I’m having a hard time writing lately.
I sit down with my iPad, but everything I type feels really whiny or self-indulgent (it’s all about meeeeeeee!) and I just stop because seriously, how annoying.
I’m not sure where to draw the line between honest portrayals of my family and sounding like I’m harping on the hard things. How much is too much honesty? Do people really want to know, or do they want to hear a white bread, rom com type version of special needs parenting? On a related note, are blogs by nature super narcissistic?
It’s okay to talk about hard things if they’re funny. People are okay reading it if I’m laughing about it myself. Sometimes though, I don’t think cleaning up Jack’s daily constitutional off the laundry room floor is all that funny. It’s just irritating. The laundry room, by the way, is RIGHT NEXT TO THE BATHROOM. I mean, COME ON!
“Nobody wants to hear about Charlie’s extreme meltdowns every morning before school,” my inner Debbie Downer drones with a nasally voice.
I’m not sure if I should listen to her.
Also, as I write this, I’m realizing that this kind of sounds like a cry for validation. I don’t intend it to be this way. I’m just writing about the writer’s block. It’s kind of meta and possibly kind of boring.
The only other thing I can come up with right now, though, is a brief, fractured tale of a flying vacuum. Let’s stick with that. It’s more palatable than musing about why writing is currently hard. Here goes:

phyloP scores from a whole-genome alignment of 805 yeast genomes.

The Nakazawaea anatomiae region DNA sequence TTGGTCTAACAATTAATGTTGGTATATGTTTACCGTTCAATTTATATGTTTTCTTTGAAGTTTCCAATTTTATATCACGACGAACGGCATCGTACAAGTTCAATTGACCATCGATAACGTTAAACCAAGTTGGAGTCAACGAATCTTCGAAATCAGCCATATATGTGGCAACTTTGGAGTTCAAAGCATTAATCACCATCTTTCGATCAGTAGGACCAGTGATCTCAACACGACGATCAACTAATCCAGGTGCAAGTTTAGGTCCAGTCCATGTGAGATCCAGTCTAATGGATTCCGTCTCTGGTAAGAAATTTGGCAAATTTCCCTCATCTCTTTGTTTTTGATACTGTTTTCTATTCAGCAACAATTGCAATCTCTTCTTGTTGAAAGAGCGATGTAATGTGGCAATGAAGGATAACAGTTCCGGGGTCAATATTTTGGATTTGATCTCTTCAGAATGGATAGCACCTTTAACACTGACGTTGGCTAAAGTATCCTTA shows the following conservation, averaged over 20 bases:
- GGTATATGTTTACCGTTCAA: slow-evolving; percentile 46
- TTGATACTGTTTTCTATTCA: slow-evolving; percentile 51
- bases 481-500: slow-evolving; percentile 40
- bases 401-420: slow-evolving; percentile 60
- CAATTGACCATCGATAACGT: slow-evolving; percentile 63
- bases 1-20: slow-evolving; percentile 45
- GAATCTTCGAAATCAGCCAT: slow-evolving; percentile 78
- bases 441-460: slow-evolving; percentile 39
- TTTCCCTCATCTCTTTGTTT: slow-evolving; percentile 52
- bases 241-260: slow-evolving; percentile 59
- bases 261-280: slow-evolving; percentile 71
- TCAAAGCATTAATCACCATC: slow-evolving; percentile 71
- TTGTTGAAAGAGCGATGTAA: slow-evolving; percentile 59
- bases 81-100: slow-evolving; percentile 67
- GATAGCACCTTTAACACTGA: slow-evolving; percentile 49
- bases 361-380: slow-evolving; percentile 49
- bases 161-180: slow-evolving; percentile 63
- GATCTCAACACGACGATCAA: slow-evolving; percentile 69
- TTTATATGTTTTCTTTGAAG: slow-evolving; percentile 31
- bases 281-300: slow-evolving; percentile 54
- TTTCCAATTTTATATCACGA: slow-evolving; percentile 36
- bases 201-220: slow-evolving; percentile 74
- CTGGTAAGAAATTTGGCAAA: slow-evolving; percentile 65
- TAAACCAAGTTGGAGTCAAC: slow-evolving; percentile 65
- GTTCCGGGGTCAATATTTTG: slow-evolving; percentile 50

Our shop vac went missing. We searched the premises for days with no luck. Then, surprise! The neighbors found it in their yard and tossed it over the fence to us. Huzzah, Jack’s banished shop vac triumphantly returned.
We rejoiced and locked it up, out of Jack’s clutches.
Until today. While I spoke with Jack’s DSPD Support Coordinator, Jack buffaloed me into retrieving the shop vac. I acquiesced, because I needed him to leave me alone for ten minutes.
Shannon and I finished our meeting. She left, I started making dinner. I glanced outside to see Jack striding purposefully toward the fence, with the shop vac in his arms and a wicked smile on his face.
“Shizby!” I growled, before bolting out the back door. “Stop, Jack!” I called. He looked at me and moved toward the fence faster.
“No Jack! Stop! Come here right now!” I shouted. Jack smiled an evil smile and kept going.
“Ifyouthrowthatvacuumoverthefencesohelpmeyouwillbesorryyoulittlenaughtypickles!” was the basic gist of the vitriol that sprang from my contorted mouth as I raced down the deck stairs and ran across the lawn.
We may be the source of flying vacuums, but we do offer free entertainment for the neighbors.
As I ran, my mind snatched up a distant memory of something my sister Sarah noticed when she lived in San Francisco. Whenever she was on the street or rode any form of public transit, she played a game which she called Will They Make It?
When people would run to catch the BART or the MUNI or a cable car, Sarah coolly asked herself, “Will they make it?” Ideally, she would’ve recorded every WTMI moment and edited them into a tidy little YouTube video that people everywhere would share on Facebook. Sadly, she only recorded this mental montage in her brain.
“Nojacknojacknojack!” I screamed as I shot across the lawn. Jack reached the fence and abruptly stopped. He turned and handed me the vacuum. I made it. He listened. The prodigal shop vac remained.
According to Sarah, the poor schmucks of Will They Make It usually did NOT make it.
Maybe they should’ve screamed with righteous indignation as they ran. Apparently, it works.